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An Un-Luck-y Break for the Redskins

July 1, 2016
So Andrew Luck has his new monster deal, the richest in NFL history, and that’s great for him.

It’s not great for the Colts salary cap, but that’s the cost of doing business. The unsavory and non team-friendly details are this: Luck gets six-years, nearly 140 million total, $60 million in full guarantees and $87 million in total guarantees.

YIKES! 

That's also the price for cost certainty and the Colts now have it. There’s no guarantees of performance and there never is. The only guarantees in football are knowing what your cap costs are going to be by doing a multi-year contract and that the price almost never goes down.

The Colts knew they had to pay the only guy who could potentially be their franchise quarterback long-term. True, Andrew Luck’s resume would lead you to believe that much more is ahead but what if he is more like last year than his first three years?

What if his giveaway total keeps inching closer to his passing touchdown total? All possibilities, but this is the way the NFL works. You draft a quarterback, you develop a quarterback, you know the quarterback better than anybody and then you pay him.




Very, very rarely do you wait and let the guy you believe to be your franchise quarterback twist in the wind.

The Colts realized this and locked in their future costs and cap figures. The Redskins have obviously chosen the opposite path and that’s their right. It doesn’t mean that they ARE right, though.

The Colts did not want to risk Luck having a 40 + touchdown year with 4,800 + passing yards and say 15 or so total turnovers, because they knew that the six-year, $140 million deal they signed with Luck yesterday, would possibly be $160 million in value and perhaps $100 million in total guarantees as opposed to the $87 million he received now. They also realized that by waiting to see what happened would lead to one of three bad options for them.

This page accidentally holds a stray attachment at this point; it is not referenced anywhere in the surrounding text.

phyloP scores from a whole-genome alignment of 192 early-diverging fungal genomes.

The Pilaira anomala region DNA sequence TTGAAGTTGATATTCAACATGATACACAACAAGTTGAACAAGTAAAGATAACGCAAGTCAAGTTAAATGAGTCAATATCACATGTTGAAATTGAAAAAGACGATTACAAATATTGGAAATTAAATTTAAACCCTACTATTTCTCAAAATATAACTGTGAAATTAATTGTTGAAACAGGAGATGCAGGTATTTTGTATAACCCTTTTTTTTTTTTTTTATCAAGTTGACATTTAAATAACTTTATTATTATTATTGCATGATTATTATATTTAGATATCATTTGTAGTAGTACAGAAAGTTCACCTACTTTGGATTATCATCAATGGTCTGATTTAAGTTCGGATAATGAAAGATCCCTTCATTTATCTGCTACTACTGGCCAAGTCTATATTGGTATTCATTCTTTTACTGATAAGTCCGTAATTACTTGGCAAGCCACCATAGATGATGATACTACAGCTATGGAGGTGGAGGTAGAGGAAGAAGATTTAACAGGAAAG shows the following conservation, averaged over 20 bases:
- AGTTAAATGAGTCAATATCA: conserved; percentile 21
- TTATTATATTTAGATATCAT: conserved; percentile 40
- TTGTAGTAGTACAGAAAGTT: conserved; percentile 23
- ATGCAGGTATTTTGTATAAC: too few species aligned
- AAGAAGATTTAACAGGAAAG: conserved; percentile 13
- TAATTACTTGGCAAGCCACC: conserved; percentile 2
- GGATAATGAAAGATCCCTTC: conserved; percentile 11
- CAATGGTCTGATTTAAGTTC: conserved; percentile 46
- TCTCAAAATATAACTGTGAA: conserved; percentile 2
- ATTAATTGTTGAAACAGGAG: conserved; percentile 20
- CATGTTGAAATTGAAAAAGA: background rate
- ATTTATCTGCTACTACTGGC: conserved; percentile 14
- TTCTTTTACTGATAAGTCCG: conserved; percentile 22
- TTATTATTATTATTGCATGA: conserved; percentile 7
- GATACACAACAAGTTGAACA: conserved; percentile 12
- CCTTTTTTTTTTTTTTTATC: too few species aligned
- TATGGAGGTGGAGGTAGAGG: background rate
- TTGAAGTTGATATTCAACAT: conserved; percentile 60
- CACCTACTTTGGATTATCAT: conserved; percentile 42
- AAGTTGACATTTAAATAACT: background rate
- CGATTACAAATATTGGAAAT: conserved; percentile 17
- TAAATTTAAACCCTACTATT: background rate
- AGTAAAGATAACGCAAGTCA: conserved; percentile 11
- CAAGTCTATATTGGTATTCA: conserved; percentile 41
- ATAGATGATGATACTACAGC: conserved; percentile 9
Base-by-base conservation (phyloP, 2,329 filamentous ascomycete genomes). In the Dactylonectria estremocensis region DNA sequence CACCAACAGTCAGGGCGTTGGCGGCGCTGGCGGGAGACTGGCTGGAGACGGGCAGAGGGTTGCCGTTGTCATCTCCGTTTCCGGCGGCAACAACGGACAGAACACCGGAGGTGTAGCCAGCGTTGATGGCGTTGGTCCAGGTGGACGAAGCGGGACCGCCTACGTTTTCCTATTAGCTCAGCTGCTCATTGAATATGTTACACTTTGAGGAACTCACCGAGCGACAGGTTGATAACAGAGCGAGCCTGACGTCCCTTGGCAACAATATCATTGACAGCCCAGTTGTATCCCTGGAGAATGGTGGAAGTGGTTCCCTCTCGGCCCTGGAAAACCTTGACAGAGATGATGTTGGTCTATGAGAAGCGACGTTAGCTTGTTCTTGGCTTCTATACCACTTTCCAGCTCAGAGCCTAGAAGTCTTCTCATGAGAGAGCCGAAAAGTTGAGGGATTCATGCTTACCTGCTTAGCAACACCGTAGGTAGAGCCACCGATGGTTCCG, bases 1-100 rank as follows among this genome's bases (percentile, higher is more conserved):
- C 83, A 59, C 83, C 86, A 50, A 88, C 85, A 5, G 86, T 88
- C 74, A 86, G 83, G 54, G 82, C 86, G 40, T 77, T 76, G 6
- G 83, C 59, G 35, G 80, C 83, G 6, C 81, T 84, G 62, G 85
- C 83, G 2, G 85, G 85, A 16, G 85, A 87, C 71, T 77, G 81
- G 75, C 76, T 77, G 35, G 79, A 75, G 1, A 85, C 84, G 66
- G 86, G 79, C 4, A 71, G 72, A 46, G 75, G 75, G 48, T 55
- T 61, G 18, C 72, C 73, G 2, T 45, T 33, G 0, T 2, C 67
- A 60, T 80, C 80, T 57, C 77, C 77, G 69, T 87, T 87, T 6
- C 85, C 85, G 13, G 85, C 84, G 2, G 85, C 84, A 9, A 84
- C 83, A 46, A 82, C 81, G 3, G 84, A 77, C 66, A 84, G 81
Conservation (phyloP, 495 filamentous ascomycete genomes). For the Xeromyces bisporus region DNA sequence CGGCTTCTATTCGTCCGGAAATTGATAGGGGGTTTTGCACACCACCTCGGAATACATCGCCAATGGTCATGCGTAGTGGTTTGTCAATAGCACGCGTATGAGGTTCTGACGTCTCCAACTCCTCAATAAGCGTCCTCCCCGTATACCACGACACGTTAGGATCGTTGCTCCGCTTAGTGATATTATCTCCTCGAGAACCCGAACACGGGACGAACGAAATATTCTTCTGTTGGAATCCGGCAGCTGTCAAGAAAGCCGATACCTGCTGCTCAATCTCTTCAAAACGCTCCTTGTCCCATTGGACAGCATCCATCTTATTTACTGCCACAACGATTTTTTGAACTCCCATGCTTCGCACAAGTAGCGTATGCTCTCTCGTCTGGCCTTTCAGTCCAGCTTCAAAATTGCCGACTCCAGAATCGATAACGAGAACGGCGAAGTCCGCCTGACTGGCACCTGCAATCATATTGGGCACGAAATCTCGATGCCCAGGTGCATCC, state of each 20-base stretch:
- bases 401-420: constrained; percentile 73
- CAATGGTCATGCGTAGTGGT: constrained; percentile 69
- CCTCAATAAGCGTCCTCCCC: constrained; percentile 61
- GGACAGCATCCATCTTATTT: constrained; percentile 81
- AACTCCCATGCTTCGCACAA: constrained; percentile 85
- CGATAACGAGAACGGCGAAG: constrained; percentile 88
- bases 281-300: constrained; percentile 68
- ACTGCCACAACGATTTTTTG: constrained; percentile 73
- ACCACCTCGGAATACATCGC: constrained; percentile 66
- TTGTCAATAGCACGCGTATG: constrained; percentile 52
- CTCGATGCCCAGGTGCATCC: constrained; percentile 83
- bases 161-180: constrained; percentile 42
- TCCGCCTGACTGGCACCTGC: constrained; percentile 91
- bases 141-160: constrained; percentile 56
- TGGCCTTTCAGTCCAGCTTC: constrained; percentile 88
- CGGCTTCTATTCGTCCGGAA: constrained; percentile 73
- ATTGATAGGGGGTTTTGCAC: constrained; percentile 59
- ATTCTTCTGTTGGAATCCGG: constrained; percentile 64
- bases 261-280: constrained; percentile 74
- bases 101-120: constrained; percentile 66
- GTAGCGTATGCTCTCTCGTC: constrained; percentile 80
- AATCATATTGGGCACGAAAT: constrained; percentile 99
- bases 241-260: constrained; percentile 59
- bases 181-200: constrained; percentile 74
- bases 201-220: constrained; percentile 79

The Colts would either pay more in fully guaranteed money, perhaps in the neighborhood of $70 million or more (compared to $60 million now) on a long-term deal, or a franchise tag of roughly $24 million for one more year (2017), or Luck bottoming out so bad that they would cut ties with him and have to start over again.

Three terrible options and the Colts wisely did not want any of them. Instead, they knew what the market would dictate (even if Luck had another sub-par year) and they knew that cost certainty was of extreme importance.

They also are banking on Luck bouncing back to his Pro-Bowl form, because they know the player better than anyone. Ryan Grigson & Chuck Pagano, the Colts General Manager and Head Coach, have been with Luck from day one. They know him inside-and-out.

So what does this have to do with the Redskins and Kirk Cousins? Well…that’s complicated.

Clearly, Cousins is not Luck and nobody would argue that. He also wasn’t allowed to be Luck, who started from day one. The fact is – we don’t know what Cousins could have been and can be, because of the situation that he was stuck in.

We also don’t know what Luck will be any more than we know what Cousins will be. I think that’s fair.

Luck is on the books for an average annual value of just shy of $23.5 million. Two weeks from today, we’ll very likely find out that Cousins will play the entire 2016 season on the franchise tag and the value of just shy of $20 million.

If Cousins has a reasonably comparable year in terms of statistics in 2016, which is to say he’ll average around 260 passing yards per game, 2.1 touchdowns per game (passing & rushing), and less than one turnover per game (0.875 per game in 2015) and say the Redskins win somewhere between 8-10 games, Cousins will be worth somewhere between $20 million and $23.5 million per year on an average annual basis.